Gender gap: why male medical sales professionals continue to bank

The gender gap has narrowed for many industries, allowing males and females to work and earn equally. While this is great progress, the wage gap continues to exist in the medical sales profession. So, why do men continue to earn more? Robyn Melhuish discusses.

In many industries, the gender gap has narrowed, allowing both males and females to work and earn equally. While this is obviously great progress, other industries still see a gender gap in terms of wages. This is largely apparent in the medical sales space.

Case in point: A recent medical sales salary report indicated that men report an average base salary five percent higher than women. Additionally, men’s average total income is 20 percent higher. In 2012, this difference was one percent and 15 percent, respectively.

“While women are continuing to move up the management ladder, they may still not be on par with men.”

Though these numbers may paint a grim picture, there are a few reasons why the gender wage gap continues to exist in the medical sales profession:

Positions held

While women are continuing to move up the management ladder, they may still not be on par with men. According to the report, men still hold the majority of medical sales management positions – 87 percent to be exact. Women only hold 13 percent of all sales management titles such as sales manager, sales director and VP of sales.

In any profession, more responsibility likely results in more money. In the end, this is a large factor in the medical sales gender wage gap.

Products sold

Male medical sales professionals also tend to sell higher value products than women. Medical sales encompasses everything from devices and equipment, to supplies and disposables, to home healthcare and health IT. However, men are far more likely to sell the more expensive medical devices and biotech products, which resulted in a higher income. For example, in medical and surgical device sales, 77 percent of workers are men, whereas women only accounted for 23 percent.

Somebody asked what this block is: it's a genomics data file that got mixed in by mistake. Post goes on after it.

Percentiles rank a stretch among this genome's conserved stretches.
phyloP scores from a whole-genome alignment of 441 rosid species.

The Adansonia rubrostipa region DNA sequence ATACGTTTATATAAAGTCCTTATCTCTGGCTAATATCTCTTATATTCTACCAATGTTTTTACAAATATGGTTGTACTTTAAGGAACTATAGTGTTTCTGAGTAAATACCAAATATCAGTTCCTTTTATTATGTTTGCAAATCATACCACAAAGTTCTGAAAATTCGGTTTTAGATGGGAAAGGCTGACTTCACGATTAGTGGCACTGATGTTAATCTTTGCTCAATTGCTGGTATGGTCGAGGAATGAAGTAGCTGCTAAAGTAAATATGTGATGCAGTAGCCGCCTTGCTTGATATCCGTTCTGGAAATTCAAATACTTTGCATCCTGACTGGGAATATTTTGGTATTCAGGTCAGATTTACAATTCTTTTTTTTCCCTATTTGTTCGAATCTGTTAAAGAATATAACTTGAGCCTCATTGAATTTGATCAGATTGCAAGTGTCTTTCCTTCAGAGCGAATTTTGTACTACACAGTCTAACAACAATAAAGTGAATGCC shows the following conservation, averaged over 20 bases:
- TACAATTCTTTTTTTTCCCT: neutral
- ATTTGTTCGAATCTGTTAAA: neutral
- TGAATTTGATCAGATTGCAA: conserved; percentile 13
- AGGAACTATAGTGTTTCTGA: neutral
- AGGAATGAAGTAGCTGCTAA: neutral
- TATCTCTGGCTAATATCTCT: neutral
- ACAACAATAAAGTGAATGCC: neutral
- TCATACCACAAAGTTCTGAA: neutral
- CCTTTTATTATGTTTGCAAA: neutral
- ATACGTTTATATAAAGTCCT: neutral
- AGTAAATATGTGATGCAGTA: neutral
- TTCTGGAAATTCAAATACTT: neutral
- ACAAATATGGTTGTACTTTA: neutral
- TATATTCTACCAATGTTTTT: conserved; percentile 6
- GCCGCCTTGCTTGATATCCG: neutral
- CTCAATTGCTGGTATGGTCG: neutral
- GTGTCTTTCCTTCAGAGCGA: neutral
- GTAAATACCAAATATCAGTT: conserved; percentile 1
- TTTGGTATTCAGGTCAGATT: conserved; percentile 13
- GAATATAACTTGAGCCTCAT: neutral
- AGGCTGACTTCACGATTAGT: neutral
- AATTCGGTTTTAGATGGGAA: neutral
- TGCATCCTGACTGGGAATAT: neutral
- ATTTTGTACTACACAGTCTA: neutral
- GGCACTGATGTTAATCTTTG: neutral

Commission obtained

If male medical sales professionals make more based on products sold and the positions they’ve held, they likely earn more commission than women. As noted, base salaries reported by men and women are similar, but the amount of commissions earned by each group varies significantly, largely contributing to the gender wage gap. According to the salary report, men make an average commission of $59,243 while women earn about $35,448.

Travel

Many medical sales professionals also make more money when they travel overnight for their jobs. For example, those professionals who traveled 25 percent of the time earned commissions of about $52,796. This was on top of an average base of $86,235. Income increases as the amount of travel goes up with those who travel 50 percent of the time earning the most.

Both male and female medical sales professionals obviously travel for work. However, women with families may be more inclined to work closer to their base. It should also be noted that while the attitude towards working while handling a family has obviously changed, women may still have to catch up to men in this department. So, when the opportunity arises to make more money or amp up commission on the road, the gold may go to men rather than women.

 
“…men are far more likely to sell the more expensive medical devices and biotech products…”

Length of time in the industry

Many reports indicate that women leave the workforce earlier than men. For instance, according to the Bureau of Labor Statistics, the participation rate of women in the workplace has dropped from a high of 60.7 percent in 1999 to 58.8 percent today. In comparison, 72.5 percent of men are either working or looking for a job. Again, this may be because many women leave when they start a family. Either way, men tend to stay in the medical sales profession longer than women, which indicate higher earnings than women who chose to split.

Though the gender wage gap exists in the medical sales profession, it’s important to note some key factors as to why it’s apparent. Knowing this, we can better understand the profession and how we can improve salary conditions for both groups.

What do you think? Do you think there’s a gender wage gap? Are there any other reasons why you think male medical sales professional make more than women?

 

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About the author:

Robyn Melhuish is the Communications Manager at MedReps.com, a job board which gives members access to the most sought after medical sales jobs and pharmaceutical sales jobs on the Web. Connect with Robyn and MedReps.com on Facebook, Twitter, and LinkedIn.

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